AUGUSTA, Maine — Attorney General Janet Mills has thrown a new monkey wrench into Gov. Paul LePage’s proposal to build a mental health unit in Bangor without legislative approval.
Mills, a Democrat, said in a Jan. 24 memo to members of the Legislature’s Appropriations Committee that the Republican governor’s administration doesn’t have the authority to move forward with the project alone.
It’s another clash between Mills and LePage over the Maine Department of Health and Human Services’ power. The agency has identified internal funding for the new building, which will cost between $3 million and $5 million and house 22 beds for forensic patients — those deemed not guilty of criminal acts or unfit for trial.
But Mills wrote that even if DHHS has enough funds available for the project, it still needs legislative approval, which typically comes through a budget appropriation, bond issue or other legislation.
“We are unaware of any statute giving the commissioner of health and human services of the Bureau of General Services authority to build a secure forensic facility on state-owned property in Augusta or Bangor,” she wrote.
The Appropriations Committee voted unanimously Wednesday morning to recommend to the Legislative Council, which comprises 10 legislative leaders, to approve the facility in Augusta if the LePage administration brings that proposal back for review.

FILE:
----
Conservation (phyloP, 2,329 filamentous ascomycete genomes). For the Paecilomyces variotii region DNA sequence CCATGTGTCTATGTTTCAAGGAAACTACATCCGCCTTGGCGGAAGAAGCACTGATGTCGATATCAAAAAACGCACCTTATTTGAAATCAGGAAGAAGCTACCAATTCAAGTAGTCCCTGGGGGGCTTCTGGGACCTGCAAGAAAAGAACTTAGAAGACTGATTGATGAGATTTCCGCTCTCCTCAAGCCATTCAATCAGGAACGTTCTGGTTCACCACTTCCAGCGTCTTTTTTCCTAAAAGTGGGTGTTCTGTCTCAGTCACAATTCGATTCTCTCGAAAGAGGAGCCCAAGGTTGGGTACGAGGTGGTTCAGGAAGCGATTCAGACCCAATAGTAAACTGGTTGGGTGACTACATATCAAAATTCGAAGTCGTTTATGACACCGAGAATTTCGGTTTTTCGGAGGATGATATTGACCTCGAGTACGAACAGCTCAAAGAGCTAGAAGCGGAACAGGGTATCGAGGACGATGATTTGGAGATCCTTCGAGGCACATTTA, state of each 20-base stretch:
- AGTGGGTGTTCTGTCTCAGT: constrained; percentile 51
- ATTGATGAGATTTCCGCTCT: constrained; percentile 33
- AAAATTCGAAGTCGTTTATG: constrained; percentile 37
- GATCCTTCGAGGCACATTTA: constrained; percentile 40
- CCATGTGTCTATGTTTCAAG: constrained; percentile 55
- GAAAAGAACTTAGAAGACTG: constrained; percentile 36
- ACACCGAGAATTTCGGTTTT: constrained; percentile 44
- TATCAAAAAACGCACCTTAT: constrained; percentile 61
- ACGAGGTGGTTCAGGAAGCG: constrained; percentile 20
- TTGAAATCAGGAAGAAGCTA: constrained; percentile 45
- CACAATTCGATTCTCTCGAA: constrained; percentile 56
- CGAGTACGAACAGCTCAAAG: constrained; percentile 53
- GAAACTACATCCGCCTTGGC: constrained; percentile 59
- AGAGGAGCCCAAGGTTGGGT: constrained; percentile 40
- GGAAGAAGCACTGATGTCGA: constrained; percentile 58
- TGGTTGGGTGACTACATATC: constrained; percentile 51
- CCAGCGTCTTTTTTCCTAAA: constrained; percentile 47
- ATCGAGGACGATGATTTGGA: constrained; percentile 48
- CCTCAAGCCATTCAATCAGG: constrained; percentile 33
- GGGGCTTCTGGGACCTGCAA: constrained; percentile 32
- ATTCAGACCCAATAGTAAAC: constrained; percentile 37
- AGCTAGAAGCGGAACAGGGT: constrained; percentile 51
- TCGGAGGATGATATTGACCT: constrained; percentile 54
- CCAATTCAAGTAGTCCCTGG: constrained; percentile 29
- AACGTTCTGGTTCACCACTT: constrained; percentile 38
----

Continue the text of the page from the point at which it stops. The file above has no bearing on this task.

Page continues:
“I guess I’m puzzled why we’re voting on something where there’s no proposal,” Rep. Heather Sirocki, R-Scarborough, said. “I don’t see the need of any action. There’s no proposal before the Legislative Council. There’s no RFP [request for proposal]. There’s no contract to deal with at this point.”
Because of those concerns, the recommendation states explicitly that the committee did not review any specific proposal because, technically, none is under consideration.
Mills prompted another battle in November, when the Legislative Council voted on party lines — with Democrats opposed — to block construction in Augusta. The administration planned to go it alone before then, but the attorney general discovered a provision in law giving the council oversight over construction on the capitol complex in Augusta.
LePage reacted by canceling his Augusta proposal, accusing Mills of trying selectively to enforce that law and setting his sights on a parcel of land in Bangor near the state-owned Dorothea Dix Psychiatric Center.
Both parties, however, agree that such a facility must be built. It’s in a bid to regain federal certification at Riverview Psychiatric Center on Augusta’s east side that was lost in 2013.
He has withdrawn the proposal from the Legislative Council and has said a request for proposal for the project is forthcoming. LePage spokespeople didn’t respond Wednesday to a request for comment on the memo.
However, in a Monday letter to the budget committee, LePage wrote that he has “absolutely no confidence” that the Legislature would approve the unit if located next to Riverview.
But Sen. Roger Katz, R-Augusta, said much of the current controversy could have been avoided, calling the process “more than a little frustrating and that “The system works best if there is dialogue between the executive branch and the Legislature.
“In this case that just hasn’t happened,” he said. “If the administration had been willing to share its thoughts with us, the foundation would be in the ground and its walls would be up by now.”